Illicit drug use is a pressing public health issue. And detecting cocaine use, or any type of drug for that matter, typically relies on either inaccurate self-reporting or collecting urine samples—none of which provide precise timing of cocaine use.
But under the auspices of the Dartmouth-based Northeast Node of the Clinical Trials Network (CTN), which is part of the National Institute on Drug Abuse (NIDA), a new project is underway to detect cocaine use via a smart watch. Lisa Marsch, PhD, the Andrew G. Wallace Professor of Psychiatry and director of the Center for Technology and Behavioral Health at Geisel School of Medicine, and Santosh Kumar, PhD, a professor and the Lillian & Morrie Moss Chair of Excellence in Computer Science at the University of Memphis, are leading an endeavor to develop and test a smart watch with a suite of sensors to detect inter-heartbeat data. Their study is funded by NIDA.
Kumar, who heads up a 12-institution consortium, Mobile Data to Knowledge, or MD2K, together with Emre Ertin, PhD, a research associate professor in Electrical and Computer Engineering at The Ohio State University, and Kenzie Preston, PhD, a senior investigator in NIDA’s Intramural Research Program, developed a few years ago a method that showed it is possible to detect cocaine use from its response on heart rate—captured with a wearable sensor called AutoSense.
“The benefit of that initial step was the creation of a computational model that was critical in distinguishing cocaine use and how it differs from other things that might stimulate inter-rate heart intervals,” Marsch explains.
Kumar and his team refined and tested the data model at different stages with both cocaine users and non-cocaine users resulting in promising data.
“Sensor-based method of cocaine detection nicely complements the existing methods of urine assessment and self-report by pinpointing the timing of cocaine use,” Kumar says. “NIDA-CTN is very interested in whether this method of can be applied in clinical trials using heart rate data collected by a conveniently wearable sensor such as a smart watch. They wanted a CTN Node with the capacity to do this so they talked to Lisa, who is very enthusiastic about the project, and we are quite happy she has taken on the responsibility.”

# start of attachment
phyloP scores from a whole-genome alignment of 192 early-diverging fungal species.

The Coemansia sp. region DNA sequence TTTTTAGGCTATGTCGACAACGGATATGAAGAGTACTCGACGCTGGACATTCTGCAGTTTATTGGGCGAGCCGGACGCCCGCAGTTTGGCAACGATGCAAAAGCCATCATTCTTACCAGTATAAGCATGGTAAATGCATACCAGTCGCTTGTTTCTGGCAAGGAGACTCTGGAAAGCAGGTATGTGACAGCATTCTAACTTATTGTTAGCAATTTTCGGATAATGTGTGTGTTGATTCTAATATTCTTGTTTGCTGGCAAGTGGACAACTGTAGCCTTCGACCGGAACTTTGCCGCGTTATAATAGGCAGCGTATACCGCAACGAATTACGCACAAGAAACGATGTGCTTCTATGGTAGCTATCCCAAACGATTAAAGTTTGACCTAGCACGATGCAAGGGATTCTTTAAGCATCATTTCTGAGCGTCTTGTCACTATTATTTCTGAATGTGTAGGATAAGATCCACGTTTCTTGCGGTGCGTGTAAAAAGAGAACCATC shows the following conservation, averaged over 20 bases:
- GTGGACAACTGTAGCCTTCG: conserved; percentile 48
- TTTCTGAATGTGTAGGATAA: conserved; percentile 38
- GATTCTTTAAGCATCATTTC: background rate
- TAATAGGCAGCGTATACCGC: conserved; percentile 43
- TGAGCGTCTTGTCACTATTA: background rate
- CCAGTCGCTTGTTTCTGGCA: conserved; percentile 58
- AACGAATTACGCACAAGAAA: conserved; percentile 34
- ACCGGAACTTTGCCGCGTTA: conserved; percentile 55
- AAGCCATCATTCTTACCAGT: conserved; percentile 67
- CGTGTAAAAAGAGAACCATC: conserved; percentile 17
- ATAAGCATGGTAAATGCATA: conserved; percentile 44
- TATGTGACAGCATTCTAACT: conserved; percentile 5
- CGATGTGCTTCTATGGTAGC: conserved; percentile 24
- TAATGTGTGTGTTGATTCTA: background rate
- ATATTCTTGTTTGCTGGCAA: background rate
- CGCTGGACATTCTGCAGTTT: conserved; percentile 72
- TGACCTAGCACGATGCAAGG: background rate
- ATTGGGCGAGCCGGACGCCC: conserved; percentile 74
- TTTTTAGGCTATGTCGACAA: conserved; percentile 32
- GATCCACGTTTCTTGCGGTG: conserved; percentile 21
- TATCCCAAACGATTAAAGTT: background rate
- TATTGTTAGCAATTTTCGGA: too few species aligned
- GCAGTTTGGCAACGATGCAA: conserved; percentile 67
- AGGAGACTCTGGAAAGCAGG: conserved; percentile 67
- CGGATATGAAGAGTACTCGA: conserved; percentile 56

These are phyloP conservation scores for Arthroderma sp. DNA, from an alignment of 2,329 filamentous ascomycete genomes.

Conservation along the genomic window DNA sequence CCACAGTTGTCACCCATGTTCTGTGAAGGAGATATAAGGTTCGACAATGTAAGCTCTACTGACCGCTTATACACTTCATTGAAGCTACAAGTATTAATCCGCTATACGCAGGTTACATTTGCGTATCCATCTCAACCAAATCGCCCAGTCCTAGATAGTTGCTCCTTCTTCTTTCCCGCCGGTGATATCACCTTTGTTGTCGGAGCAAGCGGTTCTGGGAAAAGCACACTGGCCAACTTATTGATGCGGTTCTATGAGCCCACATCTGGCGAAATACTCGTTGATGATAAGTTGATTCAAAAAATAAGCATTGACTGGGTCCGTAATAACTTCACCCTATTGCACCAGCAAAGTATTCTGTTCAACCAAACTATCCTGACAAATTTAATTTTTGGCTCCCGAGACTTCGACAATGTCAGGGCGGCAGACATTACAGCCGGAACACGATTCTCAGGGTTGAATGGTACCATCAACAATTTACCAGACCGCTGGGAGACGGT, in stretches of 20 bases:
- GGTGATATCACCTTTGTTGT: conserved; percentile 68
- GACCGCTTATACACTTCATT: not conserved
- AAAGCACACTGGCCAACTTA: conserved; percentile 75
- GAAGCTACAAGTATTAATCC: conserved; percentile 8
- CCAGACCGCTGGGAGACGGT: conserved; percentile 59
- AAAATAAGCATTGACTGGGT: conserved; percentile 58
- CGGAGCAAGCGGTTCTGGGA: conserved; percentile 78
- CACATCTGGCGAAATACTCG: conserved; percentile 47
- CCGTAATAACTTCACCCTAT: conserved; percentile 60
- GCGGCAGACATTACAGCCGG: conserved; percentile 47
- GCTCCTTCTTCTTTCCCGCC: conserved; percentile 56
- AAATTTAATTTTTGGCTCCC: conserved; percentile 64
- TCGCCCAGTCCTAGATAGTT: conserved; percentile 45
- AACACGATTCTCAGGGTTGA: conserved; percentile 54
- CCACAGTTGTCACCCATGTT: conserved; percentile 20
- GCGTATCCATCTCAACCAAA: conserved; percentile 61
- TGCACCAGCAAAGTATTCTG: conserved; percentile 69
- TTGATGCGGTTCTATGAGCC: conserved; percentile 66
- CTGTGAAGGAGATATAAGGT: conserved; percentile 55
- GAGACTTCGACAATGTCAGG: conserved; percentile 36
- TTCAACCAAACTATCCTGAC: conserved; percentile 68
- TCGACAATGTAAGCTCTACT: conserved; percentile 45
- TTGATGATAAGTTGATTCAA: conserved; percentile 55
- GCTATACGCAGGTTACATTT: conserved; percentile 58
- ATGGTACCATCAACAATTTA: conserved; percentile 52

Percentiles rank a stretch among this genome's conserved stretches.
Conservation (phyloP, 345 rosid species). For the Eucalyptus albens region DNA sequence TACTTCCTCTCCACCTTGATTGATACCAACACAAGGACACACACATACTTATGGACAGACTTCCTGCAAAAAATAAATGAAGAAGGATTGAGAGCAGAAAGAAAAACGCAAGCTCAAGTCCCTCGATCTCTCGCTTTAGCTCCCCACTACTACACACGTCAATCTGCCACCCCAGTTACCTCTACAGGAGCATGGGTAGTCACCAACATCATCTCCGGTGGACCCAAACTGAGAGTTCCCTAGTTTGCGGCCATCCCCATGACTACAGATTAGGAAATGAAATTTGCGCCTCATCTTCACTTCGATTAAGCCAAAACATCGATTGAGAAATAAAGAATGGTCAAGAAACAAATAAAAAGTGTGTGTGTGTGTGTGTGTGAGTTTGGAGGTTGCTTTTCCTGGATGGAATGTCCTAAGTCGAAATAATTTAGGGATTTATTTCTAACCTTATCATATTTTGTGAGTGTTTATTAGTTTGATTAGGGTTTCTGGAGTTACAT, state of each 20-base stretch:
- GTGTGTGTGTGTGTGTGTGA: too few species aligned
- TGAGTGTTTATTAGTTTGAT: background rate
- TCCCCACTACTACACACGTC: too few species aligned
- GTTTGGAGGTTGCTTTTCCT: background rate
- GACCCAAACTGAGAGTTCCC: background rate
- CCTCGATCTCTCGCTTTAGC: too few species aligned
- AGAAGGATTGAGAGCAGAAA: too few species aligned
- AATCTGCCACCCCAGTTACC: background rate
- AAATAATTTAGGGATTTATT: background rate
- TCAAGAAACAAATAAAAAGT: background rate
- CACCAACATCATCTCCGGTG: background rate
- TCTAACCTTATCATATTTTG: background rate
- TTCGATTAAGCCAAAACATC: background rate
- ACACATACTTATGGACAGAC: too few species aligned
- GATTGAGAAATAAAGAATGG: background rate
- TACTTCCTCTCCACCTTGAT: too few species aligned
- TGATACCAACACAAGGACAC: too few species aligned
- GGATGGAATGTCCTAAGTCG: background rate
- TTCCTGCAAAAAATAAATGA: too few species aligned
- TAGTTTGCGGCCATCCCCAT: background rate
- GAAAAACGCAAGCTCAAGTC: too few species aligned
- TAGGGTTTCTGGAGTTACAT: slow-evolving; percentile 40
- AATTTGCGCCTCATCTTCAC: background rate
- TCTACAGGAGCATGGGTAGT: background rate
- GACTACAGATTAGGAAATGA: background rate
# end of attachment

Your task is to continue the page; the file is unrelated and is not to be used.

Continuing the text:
Marsch and Kumar are well acquainted and have collaborated on past projects—because of their natural synergy they have long been interested in further collaboration.
“The charge to Santosh and I, along with our team, is to take what he learned and refine it so the only point of data capture is on the smart watch itself,” Marsch says.
This depends on a smart watch that can collect good quality intra-beat data from the wrist. “Available devices don’t have the battery capacity to collect this high-frequency data for an entire day, and the data they do collect does not have the right granularity to support continuous detection,” Ertin says.
In order to meet that need, Ertin is building a smart watch sensor with a long battery life and a sensor array to collect inter-beat data continuously, which will be sent to a smart phone.
Joining Marsch, Kumar, and Ertin in the study is August Holtyn, PhD, a research associate in Psychiatry and Behavioral Sciences at Johns Hopkins University who will test the watch with active cocaine users in her Baltimore, MD research clinic. Preston and her colleagues at NIDA are also partnering on the project.
“This is very exciting even though we are in the early stage of development,” Marsch says. “We are hopeful we will be able to accurately capture the heart rate data on these watches in a way that will allow us to refine the algorithm in the computational model to enable reliable detection of cocaine use—this is a two-year project, but based on what we learn, a larger clinical trial may follow.”
Though Marsch acknowledges there are other important research questions around getting active cocaine users to wear a smart watch, for now the question is whether or not they can achieve a level of sophistication with the technology to precisely capture cocaine use data in real time.
“You could think of a model where if we learn enough about people’s pattern of cocaine use, it is possible to begin developing a predictive model of risk—which could trigger a mobile-based intervention to help the user,” Marsch says. “It could lead to the linkage of measurement to intervention delivery over time and this could also inform similar approaches to using sophisticated sensing technologies to measure other substance abuse as well.”